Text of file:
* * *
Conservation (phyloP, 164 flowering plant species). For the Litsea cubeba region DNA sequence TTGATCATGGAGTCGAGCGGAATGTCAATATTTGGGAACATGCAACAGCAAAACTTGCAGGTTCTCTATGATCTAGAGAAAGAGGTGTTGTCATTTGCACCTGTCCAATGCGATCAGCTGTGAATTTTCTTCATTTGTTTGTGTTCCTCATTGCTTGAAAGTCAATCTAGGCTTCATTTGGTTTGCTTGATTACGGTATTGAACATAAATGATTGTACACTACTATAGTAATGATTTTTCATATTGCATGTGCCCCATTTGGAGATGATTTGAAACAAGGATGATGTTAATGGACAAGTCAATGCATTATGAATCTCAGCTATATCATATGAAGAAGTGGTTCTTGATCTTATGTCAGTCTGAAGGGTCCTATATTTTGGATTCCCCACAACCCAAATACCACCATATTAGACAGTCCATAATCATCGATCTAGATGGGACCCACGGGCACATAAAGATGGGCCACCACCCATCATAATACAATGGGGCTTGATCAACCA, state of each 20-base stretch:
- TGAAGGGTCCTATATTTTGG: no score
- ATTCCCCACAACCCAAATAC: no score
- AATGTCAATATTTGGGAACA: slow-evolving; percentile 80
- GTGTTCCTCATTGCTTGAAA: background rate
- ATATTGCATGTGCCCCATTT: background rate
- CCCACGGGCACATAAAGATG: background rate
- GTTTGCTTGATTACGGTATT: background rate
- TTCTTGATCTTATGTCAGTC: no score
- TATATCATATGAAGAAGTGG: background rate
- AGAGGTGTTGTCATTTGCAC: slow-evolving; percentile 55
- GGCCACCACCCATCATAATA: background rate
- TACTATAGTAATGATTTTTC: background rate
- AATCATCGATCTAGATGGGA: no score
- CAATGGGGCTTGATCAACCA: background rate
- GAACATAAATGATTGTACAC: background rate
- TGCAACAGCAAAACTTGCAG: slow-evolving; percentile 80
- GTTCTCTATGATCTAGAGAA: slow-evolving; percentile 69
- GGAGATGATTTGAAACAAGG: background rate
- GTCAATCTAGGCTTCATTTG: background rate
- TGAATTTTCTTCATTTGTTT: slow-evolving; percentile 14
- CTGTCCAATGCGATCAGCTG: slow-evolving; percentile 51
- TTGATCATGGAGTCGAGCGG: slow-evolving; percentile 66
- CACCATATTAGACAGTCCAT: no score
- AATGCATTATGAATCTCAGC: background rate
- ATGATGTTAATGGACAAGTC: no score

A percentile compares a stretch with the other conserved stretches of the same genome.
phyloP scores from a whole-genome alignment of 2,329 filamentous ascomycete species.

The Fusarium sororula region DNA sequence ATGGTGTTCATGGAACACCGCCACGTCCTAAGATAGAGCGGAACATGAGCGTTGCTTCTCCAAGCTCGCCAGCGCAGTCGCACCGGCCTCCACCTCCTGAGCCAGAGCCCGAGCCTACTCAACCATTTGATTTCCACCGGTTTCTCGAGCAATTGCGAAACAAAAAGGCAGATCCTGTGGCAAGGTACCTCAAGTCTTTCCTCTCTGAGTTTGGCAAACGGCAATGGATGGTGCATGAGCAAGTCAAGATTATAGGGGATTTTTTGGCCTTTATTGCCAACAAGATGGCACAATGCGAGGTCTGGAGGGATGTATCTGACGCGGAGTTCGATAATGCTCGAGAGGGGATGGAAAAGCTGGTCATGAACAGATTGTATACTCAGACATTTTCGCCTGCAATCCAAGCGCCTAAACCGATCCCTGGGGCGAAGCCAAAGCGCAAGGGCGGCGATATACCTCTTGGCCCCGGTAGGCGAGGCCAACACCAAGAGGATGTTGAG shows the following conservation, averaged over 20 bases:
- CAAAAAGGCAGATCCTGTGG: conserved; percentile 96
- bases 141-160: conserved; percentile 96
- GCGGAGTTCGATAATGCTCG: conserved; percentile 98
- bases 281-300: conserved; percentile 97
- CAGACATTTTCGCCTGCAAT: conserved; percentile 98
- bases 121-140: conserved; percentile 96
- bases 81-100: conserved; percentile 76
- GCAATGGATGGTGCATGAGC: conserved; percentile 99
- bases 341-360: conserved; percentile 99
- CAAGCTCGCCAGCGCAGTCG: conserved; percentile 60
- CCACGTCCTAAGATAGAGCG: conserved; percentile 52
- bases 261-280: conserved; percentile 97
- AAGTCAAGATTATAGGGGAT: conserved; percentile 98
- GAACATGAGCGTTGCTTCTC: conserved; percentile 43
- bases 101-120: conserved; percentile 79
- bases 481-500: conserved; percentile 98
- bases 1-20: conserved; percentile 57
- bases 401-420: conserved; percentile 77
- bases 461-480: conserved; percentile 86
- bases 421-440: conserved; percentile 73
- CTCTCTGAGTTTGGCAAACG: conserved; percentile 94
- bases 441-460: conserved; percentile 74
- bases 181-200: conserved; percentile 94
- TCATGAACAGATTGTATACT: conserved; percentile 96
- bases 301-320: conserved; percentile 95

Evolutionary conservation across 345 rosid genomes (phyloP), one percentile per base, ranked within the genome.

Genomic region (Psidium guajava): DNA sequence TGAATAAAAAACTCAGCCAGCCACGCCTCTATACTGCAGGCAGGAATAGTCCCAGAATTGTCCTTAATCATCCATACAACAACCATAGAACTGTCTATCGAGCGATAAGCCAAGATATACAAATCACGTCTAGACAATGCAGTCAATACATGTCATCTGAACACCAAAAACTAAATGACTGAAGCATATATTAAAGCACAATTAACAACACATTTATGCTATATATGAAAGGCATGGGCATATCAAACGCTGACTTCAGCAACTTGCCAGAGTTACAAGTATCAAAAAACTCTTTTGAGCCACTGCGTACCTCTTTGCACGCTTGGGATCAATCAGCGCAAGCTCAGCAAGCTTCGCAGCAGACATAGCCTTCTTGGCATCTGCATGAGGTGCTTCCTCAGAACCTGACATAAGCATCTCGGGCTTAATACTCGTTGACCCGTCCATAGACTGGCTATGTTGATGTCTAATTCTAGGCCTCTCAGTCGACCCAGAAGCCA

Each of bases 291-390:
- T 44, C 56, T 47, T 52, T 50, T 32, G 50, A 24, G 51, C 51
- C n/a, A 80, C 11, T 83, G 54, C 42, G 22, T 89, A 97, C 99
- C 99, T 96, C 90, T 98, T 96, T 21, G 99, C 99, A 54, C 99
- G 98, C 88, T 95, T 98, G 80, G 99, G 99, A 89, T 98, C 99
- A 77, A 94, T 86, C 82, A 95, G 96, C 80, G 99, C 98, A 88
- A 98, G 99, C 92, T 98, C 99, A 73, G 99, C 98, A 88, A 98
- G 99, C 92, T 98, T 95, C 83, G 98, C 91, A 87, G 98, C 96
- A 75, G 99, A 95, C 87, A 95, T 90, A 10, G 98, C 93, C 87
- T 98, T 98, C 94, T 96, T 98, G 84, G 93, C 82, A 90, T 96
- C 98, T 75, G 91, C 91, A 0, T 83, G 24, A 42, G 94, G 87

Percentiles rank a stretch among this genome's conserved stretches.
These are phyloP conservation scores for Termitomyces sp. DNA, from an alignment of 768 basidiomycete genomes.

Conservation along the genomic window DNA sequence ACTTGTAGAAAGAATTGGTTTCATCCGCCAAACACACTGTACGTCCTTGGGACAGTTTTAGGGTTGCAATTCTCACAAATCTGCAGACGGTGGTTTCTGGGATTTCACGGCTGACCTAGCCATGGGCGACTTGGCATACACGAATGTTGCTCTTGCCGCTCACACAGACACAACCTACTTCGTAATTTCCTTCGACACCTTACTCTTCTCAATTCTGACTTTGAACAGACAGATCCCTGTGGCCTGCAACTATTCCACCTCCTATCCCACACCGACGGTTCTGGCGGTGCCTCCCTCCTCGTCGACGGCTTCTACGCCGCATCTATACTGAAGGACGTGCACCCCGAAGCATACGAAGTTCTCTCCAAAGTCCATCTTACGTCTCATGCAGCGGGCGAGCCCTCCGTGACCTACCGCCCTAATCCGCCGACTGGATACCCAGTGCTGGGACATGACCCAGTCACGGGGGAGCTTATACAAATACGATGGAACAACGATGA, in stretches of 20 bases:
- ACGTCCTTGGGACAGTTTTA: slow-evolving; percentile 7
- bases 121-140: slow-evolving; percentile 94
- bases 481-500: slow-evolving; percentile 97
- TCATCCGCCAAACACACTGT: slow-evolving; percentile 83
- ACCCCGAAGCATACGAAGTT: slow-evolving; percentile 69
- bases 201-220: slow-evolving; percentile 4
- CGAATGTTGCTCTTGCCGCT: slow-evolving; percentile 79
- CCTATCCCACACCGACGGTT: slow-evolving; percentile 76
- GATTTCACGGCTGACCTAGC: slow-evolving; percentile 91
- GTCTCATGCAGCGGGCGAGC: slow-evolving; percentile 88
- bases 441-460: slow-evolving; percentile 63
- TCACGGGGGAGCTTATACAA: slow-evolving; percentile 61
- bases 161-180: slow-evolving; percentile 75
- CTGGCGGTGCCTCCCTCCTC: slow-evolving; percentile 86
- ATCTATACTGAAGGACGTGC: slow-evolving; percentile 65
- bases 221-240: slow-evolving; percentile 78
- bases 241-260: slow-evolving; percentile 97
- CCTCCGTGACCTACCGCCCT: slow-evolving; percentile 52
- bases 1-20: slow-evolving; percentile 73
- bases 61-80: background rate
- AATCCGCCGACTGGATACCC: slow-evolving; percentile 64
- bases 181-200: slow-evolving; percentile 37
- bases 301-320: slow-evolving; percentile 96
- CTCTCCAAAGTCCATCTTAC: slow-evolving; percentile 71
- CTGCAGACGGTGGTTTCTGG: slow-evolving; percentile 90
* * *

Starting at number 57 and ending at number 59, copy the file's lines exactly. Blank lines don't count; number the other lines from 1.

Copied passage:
Each of bases 291-390:
- T 44, C 56, T 47, T 52, T 50, T 32, G 50, A 24, G 51, C 51
- C n/a, A 80, C 11, T 83, G 54, C 42, G 22, T 89, A 97, C 99